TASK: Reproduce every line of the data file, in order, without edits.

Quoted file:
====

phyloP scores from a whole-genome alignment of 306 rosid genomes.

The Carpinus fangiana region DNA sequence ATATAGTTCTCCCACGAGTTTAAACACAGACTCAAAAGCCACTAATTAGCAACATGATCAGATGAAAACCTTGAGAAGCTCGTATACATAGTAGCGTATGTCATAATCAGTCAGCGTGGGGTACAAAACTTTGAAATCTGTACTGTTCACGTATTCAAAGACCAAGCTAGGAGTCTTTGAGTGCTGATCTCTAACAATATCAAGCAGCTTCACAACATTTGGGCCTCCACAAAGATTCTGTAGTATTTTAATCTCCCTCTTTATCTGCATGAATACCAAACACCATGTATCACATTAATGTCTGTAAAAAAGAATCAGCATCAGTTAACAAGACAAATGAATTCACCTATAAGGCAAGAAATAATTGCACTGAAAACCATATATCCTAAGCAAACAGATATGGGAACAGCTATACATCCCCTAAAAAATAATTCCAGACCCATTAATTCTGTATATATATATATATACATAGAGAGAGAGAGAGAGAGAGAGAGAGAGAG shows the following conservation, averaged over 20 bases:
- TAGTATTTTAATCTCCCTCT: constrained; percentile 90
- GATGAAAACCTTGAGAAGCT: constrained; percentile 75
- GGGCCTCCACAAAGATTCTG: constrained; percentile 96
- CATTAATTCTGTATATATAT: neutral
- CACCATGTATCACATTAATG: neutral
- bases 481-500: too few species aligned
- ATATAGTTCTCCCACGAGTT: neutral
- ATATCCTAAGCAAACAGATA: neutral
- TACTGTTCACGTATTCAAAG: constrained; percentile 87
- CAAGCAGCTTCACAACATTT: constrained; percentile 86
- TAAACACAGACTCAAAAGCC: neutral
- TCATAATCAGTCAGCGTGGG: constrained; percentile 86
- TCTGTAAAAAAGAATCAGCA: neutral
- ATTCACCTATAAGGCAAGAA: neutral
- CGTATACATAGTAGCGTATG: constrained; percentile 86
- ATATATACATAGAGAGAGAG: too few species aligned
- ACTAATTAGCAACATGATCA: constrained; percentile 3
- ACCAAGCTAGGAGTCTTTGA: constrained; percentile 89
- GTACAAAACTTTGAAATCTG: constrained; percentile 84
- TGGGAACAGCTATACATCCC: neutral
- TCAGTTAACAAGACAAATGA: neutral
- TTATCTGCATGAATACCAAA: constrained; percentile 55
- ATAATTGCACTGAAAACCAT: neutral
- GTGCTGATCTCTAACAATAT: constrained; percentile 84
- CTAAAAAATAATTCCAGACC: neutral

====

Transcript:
phyloP scores from a whole-genome alignment of 306 rosid genomes.

The Carpinus fangiana region DNA sequence ATATAGTTCTCCCACGAGTTTAAACACAGACTCAAAAGCCACTAATTAGCAACATGATCAGATGAAAACCTTGAGAAGCTCGTATACATAGTAGCGTATGTCATAATCAGTCAGCGTGGGGTACAAAACTTTGAAATCTGTACTGTTCACGTATTCAAAGACCAAGCTAGGAGTCTTTGAGTGCTGATCTCTAACAATATCAAGCAGCTTCACAACATTTGGGCCTCCACAAAGATTCTGTAGTATTTTAATCTCCCTCTTTATCTGCATGAATACCAAACACCATGTATCACATTAATGTCTGTAAAAAAGAATCAGCATCAGTTAACAAGACAAATGAATTCACCTATAAGGCAAGAAATAATTGCACTGAAAACCATATATCCTAAGCAAACAGATATGGGAACAGCTATACATCCCCTAAAAAATAATTCCAGACCCATTAATTCTGTATATATATATATATACATAGAGAGAGAGAGAGAGAGAGAGAGAGAGAG shows the following conservation, averaged over 20 bases:
- TAGTATTTTAATCTCCCTCT: constrained; percentile 90
- GATGAAAACCTTGAGAAGCT: constrained; percentile 75
- GGGCCTCCACAAAGATTCTG: constrained; percentile 96
- CATTAATTCTGTATATATAT: neutral
- CACCATGTATCACATTAATG: neutral
- bases 481-500: too few species aligned
- ATATAGTTCTCCCACGAGTT: neutral
- ATATCCTAAGCAAACAGATA: neutral
- TACTGTTCACGTATTCAAAG: constrained; percentile 87
- CAAGCAGCTTCACAACATTT: constrained; percentile 86
- TAAACACAGACTCAAAAGCC: neutral
- TCATAATCAGTCAGCGTGGG: constrained; percentile 86
- TCTGTAAAAAAGAATCAGCA: neutral
- ATTCACCTATAAGGCAAGAA: neutral
- CGTATACATAGTAGCGTATG: constrained; percentile 86
- ATATATACATAGAGAGAGAG: too few species aligned
- ACTAATTAGCAACATGATCA: constrained; percentile 3
- ACCAAGCTAGGAGTCTTTGA: constrained; percentile 89
- GTACAAAACTTTGAAATCTG: constrained; percentile 84
- TGGGAACAGCTATACATCCC: neutral
- TCAGTTAACAAGACAAATGA: neutral
- TTATCTGCATGAATACCAAA: constrained; percentile 55
- ATAATTGCACTGAAAACCAT: neutral
- GTGCTGATCTCTAACAATAT: constrained; percentile 84
- CTAAAAAATAATTCCAGACC: neutral